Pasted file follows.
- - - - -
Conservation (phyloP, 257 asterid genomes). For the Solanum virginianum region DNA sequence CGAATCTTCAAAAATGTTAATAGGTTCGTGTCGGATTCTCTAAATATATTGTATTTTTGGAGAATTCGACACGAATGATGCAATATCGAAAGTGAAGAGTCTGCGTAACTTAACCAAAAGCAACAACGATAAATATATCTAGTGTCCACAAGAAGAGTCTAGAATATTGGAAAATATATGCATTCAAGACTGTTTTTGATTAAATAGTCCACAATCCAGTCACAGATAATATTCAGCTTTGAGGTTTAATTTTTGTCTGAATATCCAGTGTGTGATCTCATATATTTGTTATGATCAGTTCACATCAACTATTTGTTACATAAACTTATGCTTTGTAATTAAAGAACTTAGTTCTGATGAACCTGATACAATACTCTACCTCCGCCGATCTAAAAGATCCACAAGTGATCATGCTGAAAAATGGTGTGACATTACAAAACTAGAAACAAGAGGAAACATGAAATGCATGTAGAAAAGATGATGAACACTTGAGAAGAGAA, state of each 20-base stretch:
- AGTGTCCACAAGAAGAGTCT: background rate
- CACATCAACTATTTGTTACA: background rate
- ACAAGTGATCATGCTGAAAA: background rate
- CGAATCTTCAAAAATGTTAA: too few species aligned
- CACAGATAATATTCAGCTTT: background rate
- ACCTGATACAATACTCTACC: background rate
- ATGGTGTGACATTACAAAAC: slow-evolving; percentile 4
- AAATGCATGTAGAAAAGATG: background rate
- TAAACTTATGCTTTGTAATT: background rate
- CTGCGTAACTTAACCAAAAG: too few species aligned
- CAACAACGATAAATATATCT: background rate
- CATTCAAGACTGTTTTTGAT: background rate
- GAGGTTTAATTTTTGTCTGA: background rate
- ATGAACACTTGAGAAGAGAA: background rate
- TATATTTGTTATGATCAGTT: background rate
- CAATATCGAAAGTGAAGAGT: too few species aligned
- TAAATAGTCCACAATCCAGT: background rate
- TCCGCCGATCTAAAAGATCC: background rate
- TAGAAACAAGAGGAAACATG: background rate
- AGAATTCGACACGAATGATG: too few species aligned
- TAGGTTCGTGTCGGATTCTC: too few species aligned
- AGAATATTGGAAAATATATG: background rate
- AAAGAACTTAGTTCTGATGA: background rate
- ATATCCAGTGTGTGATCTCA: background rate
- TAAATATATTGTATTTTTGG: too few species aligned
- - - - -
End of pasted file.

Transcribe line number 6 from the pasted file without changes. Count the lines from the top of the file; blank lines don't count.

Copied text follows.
- CACAGATAATATTCAGCTTT: background rate